My first ever console was a Master System, I received it for my 13th birthday in October 1992. By then, the Mega Drive was already out and I was behind the times, but it was the only option available to me. Technically, I did have a games machine before then. My mum had picked up some weird thing at a jumble sale for a couple of quid. It was a sort of Binatone rip-off that played a version of Pong for which you could change various settings using the switches on the machine. It had two controllers that were attached to the main unit by curly telephone wires and the joysticks were metal things that didn’t reset to the centre, they just flopped around and lay wherever you left them. I’d occasionally play this thing on the 10” black-and-white TV that was on the shelf above the fireplace in my mum and dad’s bedroom. This was the only other TV in the house besides the main one which was in use 24/7 for horse racing or antiques shows.
I was aware, even as a largely ignorant child, that this feudal-era gaming wasn’t really necessary; my family weren’t well-off but we weren’t as poor as the fake Binatone and black-and-white TV combination made it seem. It was 1992 after all. My school friends spoke of 16-bit gold hidden in far-off lands and I just ignored them, they were talking about exotic fruit that I could never taste. Never, that is, until I went round my friend’s house and played his Mega Drive. He brought me up to speed on the world of videogames and I soon learnt what was what. Around that time my niece got a Master System and I’d occasionally play that too. The fact that the games scrolled was enough to impress me and, after some research, I realised that it might be possible to get one for my birthday.
I should pause here and explain a little. I wasn’t completely ignorant of videogames up to this point. I live in a seaside town and as such had plenty of access to arcades and would often drop some 10ps into Pole Position or Hard Drivin’. For some reason I was always more drawn to the big sit-in cabinet driving games, perhaps because it was obvious what you had to do and you wouldn’t waste time and money figuring it out. In addition to this, my friend, the one with the Mega Drive, had owned a Master System in the 80s and his brother had an Amstrad. We’d occasionally play on both but I’d never really thought much about it.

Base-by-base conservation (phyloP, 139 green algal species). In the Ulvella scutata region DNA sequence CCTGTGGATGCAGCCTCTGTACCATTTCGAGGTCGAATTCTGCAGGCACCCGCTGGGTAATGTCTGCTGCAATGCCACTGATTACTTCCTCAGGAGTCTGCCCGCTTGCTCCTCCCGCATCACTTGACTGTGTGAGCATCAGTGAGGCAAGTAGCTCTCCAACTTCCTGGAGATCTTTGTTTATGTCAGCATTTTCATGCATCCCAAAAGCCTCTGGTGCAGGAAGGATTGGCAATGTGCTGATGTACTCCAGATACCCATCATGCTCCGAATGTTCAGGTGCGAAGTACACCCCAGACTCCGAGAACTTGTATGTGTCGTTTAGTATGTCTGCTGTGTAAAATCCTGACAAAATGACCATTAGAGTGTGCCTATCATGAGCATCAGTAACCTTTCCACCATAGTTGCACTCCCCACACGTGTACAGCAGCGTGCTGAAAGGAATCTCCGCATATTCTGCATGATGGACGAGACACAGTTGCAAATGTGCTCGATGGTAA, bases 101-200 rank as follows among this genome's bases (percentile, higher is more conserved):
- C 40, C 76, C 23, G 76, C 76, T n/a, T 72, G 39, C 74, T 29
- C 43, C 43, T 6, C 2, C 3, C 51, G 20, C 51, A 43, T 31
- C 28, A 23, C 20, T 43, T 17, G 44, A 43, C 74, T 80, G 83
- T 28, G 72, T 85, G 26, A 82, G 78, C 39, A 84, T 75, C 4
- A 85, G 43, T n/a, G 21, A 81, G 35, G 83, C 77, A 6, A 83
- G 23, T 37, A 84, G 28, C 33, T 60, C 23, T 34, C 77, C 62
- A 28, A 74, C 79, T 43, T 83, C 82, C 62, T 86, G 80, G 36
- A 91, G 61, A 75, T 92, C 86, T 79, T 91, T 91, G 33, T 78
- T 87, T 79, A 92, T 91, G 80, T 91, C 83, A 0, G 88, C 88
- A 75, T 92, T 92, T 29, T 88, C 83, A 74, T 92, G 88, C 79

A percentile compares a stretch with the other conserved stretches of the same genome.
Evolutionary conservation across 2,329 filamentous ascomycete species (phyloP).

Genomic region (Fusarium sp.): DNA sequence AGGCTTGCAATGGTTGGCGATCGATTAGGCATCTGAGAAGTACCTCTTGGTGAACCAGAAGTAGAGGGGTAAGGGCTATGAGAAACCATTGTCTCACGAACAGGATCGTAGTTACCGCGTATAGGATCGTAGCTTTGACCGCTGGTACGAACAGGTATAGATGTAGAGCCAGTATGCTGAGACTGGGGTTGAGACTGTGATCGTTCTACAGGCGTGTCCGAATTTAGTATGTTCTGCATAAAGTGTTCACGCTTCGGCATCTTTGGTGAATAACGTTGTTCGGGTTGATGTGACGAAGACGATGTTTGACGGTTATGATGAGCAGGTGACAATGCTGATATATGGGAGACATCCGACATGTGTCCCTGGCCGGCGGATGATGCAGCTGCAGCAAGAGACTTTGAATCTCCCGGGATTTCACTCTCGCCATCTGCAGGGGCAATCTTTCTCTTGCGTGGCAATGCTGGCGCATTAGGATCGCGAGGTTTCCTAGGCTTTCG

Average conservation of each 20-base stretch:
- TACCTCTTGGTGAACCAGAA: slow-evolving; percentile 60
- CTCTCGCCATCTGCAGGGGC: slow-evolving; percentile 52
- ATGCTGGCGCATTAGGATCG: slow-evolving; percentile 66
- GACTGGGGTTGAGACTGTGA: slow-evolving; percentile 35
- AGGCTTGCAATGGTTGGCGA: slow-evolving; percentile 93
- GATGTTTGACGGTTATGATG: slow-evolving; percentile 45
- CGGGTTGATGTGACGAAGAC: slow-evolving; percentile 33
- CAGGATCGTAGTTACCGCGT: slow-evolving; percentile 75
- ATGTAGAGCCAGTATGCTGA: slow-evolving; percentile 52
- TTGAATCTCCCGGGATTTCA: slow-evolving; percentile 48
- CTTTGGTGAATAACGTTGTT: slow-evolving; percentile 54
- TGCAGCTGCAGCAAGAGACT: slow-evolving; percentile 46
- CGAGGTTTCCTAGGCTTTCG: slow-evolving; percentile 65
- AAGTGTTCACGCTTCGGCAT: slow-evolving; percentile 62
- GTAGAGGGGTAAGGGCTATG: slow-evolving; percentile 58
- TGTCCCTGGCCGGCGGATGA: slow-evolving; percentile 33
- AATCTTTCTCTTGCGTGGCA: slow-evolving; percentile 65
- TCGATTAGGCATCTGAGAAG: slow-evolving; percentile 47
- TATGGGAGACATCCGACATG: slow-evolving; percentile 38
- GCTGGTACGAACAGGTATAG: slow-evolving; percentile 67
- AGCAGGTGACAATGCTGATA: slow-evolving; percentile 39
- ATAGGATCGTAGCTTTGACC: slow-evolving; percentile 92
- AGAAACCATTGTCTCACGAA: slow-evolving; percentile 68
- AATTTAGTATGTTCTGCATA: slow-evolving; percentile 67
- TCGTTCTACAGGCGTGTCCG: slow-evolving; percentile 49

Eventually the big day rolled around and I remember being annoyed to find my sister had set my Master System up for me while I was at school. She’d meant well but she didn’t understand the importance of unboxing, I was ahead of my time in that regard. By now, there was another colour TV in the house. It was an old second-hand thing with a dodgy RF input that you had to fiddle with to get a clear image. I was the only one that both knew how to do this and cared enough to bother. Finally, though, I was there, in the world of gaming, playing Alex Kidd in Miracle World on my own console. With a bit of birthday money I went up the road to the furniture shop (where else?) and bought Pro Wrestling. It was the only multiplayer game they had and I had friends over. This furniture shop, alongside a myriad of independent video rental places, would provide 99% of my games. I’d cobble together the cash to buy something and then trade it elsewhere in a two-for-one deal or add a bit of cash here and there. I wheeled and dealed my way through an extraordinary amount of Master System games, so much so that when talking about this with a friend recently it was hard to believe I only had the machine for a year. It felt like an entire generation, but such is the perception of time. Some of the classics I remember from my year with a Master System include Phantasy Star and Spellcaster, both attempts to ape my now SNES owning friend and his obsession with RPGs. I got Sonic 2 (I still think the MS version is the best) and managed to convince my mum to let me have it on release day instead of Christmas, distracted as she was by my sister giving birth the very same day (I suspect in an attempt to make up for the earlier unboxing incident). I got through, by which I mean played (rarely did I finish anything back then), more games than I can possibly remember and to this day if someone mentions a Master System game I’ll often recognise it and then realise I had it at some point.